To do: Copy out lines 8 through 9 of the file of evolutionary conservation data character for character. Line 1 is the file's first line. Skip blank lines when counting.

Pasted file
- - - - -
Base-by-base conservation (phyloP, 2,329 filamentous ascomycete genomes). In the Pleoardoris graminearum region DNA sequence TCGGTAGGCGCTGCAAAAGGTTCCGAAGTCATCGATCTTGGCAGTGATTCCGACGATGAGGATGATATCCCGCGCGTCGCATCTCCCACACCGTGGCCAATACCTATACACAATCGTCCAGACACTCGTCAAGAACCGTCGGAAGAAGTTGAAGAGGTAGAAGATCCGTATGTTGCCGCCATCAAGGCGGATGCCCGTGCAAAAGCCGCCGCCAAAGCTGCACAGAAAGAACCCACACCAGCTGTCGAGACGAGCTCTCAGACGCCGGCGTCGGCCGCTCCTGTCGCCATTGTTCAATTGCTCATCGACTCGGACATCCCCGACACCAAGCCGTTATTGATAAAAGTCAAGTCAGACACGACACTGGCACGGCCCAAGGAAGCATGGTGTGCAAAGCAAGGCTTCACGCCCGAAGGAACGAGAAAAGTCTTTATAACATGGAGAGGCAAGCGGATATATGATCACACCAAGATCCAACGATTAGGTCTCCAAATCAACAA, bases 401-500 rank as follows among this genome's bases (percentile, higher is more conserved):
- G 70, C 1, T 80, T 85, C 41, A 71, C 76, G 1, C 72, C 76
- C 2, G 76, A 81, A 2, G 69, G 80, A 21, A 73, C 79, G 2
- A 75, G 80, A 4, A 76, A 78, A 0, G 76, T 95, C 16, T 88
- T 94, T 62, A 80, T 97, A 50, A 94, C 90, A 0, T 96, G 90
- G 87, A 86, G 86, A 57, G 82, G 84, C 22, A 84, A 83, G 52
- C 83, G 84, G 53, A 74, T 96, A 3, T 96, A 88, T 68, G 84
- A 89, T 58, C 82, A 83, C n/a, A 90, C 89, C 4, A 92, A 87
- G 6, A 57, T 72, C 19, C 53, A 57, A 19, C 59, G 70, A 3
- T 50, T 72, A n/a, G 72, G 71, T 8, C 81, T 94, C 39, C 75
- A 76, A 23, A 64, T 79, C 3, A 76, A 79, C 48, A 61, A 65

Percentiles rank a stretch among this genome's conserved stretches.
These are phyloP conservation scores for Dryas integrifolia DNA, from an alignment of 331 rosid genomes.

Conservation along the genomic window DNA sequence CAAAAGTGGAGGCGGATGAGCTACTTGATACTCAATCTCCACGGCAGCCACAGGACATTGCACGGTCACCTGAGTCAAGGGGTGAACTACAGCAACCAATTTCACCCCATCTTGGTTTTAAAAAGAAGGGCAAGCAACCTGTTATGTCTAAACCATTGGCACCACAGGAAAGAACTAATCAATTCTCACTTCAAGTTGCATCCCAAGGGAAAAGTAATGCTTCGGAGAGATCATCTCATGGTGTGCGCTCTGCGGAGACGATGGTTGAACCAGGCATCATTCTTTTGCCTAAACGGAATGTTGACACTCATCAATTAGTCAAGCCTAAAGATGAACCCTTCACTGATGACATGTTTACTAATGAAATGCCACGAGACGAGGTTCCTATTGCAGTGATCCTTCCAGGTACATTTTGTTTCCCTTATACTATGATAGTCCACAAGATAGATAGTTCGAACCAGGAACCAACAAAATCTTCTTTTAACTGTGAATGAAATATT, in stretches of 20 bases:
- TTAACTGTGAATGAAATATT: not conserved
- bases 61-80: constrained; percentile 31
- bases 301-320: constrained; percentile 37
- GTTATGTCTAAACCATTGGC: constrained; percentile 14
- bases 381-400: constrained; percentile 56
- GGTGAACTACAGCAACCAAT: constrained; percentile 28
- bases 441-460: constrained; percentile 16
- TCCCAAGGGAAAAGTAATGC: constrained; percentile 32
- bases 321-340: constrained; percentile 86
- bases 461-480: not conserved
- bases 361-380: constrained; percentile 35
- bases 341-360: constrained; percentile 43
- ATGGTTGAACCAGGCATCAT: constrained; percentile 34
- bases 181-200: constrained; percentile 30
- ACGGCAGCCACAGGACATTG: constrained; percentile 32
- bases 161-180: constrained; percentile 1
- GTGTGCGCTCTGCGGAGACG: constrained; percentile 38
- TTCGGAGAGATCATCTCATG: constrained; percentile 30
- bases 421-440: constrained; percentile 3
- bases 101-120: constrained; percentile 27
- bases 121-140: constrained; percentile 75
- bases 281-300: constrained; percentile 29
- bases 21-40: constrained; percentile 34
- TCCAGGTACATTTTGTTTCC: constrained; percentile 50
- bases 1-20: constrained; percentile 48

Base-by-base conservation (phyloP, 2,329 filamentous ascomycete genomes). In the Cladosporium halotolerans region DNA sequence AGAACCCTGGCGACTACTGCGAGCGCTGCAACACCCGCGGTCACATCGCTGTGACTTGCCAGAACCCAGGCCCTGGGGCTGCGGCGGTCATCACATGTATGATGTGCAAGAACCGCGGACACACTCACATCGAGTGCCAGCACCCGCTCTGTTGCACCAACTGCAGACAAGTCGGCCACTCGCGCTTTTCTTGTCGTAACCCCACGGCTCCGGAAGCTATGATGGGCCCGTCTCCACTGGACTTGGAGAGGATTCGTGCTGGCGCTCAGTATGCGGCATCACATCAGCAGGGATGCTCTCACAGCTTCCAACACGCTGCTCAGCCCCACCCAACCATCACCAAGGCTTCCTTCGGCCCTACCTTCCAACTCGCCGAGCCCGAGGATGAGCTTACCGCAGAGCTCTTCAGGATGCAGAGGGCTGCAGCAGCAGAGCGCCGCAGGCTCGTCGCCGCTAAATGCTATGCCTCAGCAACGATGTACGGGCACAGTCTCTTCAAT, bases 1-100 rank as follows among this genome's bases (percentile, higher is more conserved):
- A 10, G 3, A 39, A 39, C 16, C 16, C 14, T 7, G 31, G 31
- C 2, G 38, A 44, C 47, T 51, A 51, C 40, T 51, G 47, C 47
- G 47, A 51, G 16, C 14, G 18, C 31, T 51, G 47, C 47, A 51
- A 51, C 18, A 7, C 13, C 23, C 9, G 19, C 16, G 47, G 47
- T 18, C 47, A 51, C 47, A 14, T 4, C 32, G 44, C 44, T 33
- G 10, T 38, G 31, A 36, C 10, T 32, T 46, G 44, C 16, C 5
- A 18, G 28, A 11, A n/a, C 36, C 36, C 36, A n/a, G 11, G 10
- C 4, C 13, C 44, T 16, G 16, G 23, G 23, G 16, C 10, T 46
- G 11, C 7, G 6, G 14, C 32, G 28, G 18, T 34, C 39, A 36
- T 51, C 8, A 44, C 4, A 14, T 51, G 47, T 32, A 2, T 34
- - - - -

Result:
- A 89, T 58, C 82, A 83, C n/a, A 90, C 89, C 4, A 92, A 87
- G 6, A 57, T 72, C 19, C 53, A 57, A 19, C 59, G 70, A 3